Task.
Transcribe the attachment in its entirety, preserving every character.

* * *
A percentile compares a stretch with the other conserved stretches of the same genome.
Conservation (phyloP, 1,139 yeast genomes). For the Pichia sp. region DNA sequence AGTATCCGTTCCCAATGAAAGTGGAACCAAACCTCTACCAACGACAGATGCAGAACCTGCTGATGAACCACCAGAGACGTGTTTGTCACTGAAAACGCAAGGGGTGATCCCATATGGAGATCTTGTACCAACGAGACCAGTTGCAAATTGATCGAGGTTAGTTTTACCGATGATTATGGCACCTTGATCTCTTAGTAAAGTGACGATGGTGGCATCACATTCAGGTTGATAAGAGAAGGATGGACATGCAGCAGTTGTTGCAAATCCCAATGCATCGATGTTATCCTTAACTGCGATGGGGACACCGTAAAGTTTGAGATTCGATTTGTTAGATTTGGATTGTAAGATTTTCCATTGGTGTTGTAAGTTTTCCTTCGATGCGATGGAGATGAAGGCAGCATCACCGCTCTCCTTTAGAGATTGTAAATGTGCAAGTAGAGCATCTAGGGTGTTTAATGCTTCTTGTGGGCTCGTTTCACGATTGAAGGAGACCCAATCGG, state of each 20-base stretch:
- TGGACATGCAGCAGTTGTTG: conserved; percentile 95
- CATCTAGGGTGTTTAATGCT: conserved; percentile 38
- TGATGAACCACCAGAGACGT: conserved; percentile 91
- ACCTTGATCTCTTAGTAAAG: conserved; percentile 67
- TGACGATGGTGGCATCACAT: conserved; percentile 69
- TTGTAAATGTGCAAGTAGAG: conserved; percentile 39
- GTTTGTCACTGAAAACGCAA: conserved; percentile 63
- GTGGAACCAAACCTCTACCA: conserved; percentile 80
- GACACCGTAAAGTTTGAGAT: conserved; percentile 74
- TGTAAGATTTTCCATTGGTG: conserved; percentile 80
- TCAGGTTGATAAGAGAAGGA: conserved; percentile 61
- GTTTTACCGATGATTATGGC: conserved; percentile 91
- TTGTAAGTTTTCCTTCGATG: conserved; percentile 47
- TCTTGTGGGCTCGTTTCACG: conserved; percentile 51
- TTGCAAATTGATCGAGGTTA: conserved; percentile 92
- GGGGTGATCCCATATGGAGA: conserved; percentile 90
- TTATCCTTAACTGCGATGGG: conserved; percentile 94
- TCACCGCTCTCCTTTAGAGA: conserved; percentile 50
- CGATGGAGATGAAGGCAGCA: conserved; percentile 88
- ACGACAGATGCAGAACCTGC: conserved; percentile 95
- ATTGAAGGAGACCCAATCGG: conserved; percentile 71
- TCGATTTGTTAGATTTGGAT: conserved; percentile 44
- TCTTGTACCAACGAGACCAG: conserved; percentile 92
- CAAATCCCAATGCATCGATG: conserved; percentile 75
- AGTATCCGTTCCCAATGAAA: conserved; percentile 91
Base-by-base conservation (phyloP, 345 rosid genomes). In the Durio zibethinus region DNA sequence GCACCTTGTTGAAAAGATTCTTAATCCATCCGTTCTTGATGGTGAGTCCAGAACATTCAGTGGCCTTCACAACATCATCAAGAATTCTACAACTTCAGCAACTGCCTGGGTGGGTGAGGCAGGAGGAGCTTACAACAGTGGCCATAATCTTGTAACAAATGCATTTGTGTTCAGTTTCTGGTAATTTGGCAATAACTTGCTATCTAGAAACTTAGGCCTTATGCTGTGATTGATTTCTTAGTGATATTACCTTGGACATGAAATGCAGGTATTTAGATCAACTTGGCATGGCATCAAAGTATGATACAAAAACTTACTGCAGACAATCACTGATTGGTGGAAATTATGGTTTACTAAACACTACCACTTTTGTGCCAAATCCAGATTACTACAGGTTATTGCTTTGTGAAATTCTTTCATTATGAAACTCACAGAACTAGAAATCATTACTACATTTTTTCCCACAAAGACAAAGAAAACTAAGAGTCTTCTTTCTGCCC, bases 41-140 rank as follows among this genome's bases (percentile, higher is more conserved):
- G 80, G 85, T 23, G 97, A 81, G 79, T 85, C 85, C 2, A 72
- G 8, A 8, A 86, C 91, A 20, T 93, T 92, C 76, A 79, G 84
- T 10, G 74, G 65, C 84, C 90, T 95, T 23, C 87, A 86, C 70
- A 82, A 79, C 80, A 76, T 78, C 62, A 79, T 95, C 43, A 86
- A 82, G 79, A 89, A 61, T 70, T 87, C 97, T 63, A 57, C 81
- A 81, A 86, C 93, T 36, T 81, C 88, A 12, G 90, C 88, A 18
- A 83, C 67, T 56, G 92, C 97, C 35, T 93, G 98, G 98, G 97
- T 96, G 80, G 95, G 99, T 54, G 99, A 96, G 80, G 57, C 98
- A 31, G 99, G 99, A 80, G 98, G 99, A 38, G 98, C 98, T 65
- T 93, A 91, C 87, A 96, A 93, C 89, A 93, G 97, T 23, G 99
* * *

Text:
A percentile compares a stretch with the other conserved stretches of the same genome.
Conservation (phyloP, 1,139 yeast genomes). For the Pichia sp. region DNA sequence AGTATCCGTTCCCAATGAAAGTGGAACCAAACCTCTACCAACGACAGATGCAGAACCTGCTGATGAACCACCAGAGACGTGTTTGTCACTGAAAACGCAAGGGGTGATCCCATATGGAGATCTTGTACCAACGAGACCAGTTGCAAATTGATCGAGGTTAGTTTTACCGATGATTATGGCACCTTGATCTCTTAGTAAAGTGACGATGGTGGCATCACATTCAGGTTGATAAGAGAAGGATGGACATGCAGCAGTTGTTGCAAATCCCAATGCATCGATGTTATCCTTAACTGCGATGGGGACACCGTAAAGTTTGAGATTCGATTTGTTAGATTTGGATTGTAAGATTTTCCATTGGTGTTGTAAGTTTTCCTTCGATGCGATGGAGATGAAGGCAGCATCACCGCTCTCCTTTAGAGATTGTAAATGTGCAAGTAGAGCATCTAGGGTGTTTAATGCTTCTTGTGGGCTCGTTTCACGATTGAAGGAGACCCAATCGG, state of each 20-base stretch:
- TGGACATGCAGCAGTTGTTG: conserved; percentile 95
- CATCTAGGGTGTTTAATGCT: conserved; percentile 38
- TGATGAACCACCAGAGACGT: conserved; percentile 91
- ACCTTGATCTCTTAGTAAAG: conserved; percentile 67
- TGACGATGGTGGCATCACAT: conserved; percentile 69
- TTGTAAATGTGCAAGTAGAG: conserved; percentile 39
- GTTTGTCACTGAAAACGCAA: conserved; percentile 63
- GTGGAACCAAACCTCTACCA: conserved; percentile 80
- GACACCGTAAAGTTTGAGAT: conserved; percentile 74
- TGTAAGATTTTCCATTGGTG: conserved; percentile 80
- TCAGGTTGATAAGAGAAGGA: conserved; percentile 61
- GTTTTACCGATGATTATGGC: conserved; percentile 91
- TTGTAAGTTTTCCTTCGATG: conserved; percentile 47
- TCTTGTGGGCTCGTTTCACG: conserved; percentile 51
- TTGCAAATTGATCGAGGTTA: conserved; percentile 92
- GGGGTGATCCCATATGGAGA: conserved; percentile 90
- TTATCCTTAACTGCGATGGG: conserved; percentile 94
- TCACCGCTCTCCTTTAGAGA: conserved; percentile 50
- CGATGGAGATGAAGGCAGCA: conserved; percentile 88
- ACGACAGATGCAGAACCTGC: conserved; percentile 95
- ATTGAAGGAGACCCAATCGG: conserved; percentile 71
- TCGATTTGTTAGATTTGGAT: conserved; percentile 44
- TCTTGTACCAACGAGACCAG: conserved; percentile 92
- CAAATCCCAATGCATCGATG: conserved; percentile 75
- AGTATCCGTTCCCAATGAAA: conserved; percentile 91
Base-by-base conservation (phyloP, 345 rosid genomes). In the Durio zibethinus region DNA sequence GCACCTTGTTGAAAAGATTCTTAATCCATCCGTTCTTGATGGTGAGTCCAGAACATTCAGTGGCCTTCACAACATCATCAAGAATTCTACAACTTCAGCAACTGCCTGGGTGGGTGAGGCAGGAGGAGCTTACAACAGTGGCCATAATCTTGTAACAAATGCATTTGTGTTCAGTTTCTGGTAATTTGGCAATAACTTGCTATCTAGAAACTTAGGCCTTATGCTGTGATTGATTTCTTAGTGATATTACCTTGGACATGAAATGCAGGTATTTAGATCAACTTGGCATGGCATCAAAGTATGATACAAAAACTTACTGCAGACAATCACTGATTGGTGGAAATTATGGTTTACTAAACACTACCACTTTTGTGCCAAATCCAGATTACTACAGGTTATTGCTTTGTGAAATTCTTTCATTATGAAACTCACAGAACTAGAAATCATTACTACATTTTTTCCCACAAAGACAAAGAAAACTAAGAGTCTTCTTTCTGCCC, bases 41-140 rank as follows among this genome's bases (percentile, higher is more conserved):
- G 80, G 85, T 23, G 97, A 81, G 79, T 85, C 85, C 2, A 72
- G 8, A 8, A 86, C 91, A 20, T 93, T 92, C 76, A 79, G 84
- T 10, G 74, G 65, C 84, C 90, T 95, T 23, C 87, A 86, C 70
- A 82, A 79, C 80, A 76, T 78, C 62, A 79, T 95, C 43, A 86
- A 82, G 79, A 89, A 61, T 70, T 87, C 97, T 63, A 57, C 81
- A 81, A 86, C 93, T 36, T 81, C 88, A 12, G 90, C 88, A 18
- A 83, C 67, T 56, G 92, C 97, C 35, T 93, G 98, G 98, G 97
- T 96, G 80, G 95, G 99, T 54, G 99, A 96, G 80, G 57, C 98
- A 31, G 99, G 99, A 80, G 98, G 99, A 38, G 98, C 98, T 65
- T 93, A 91, C 87, A 96, A 93, C 89, A 93, G 97, T 23, G 99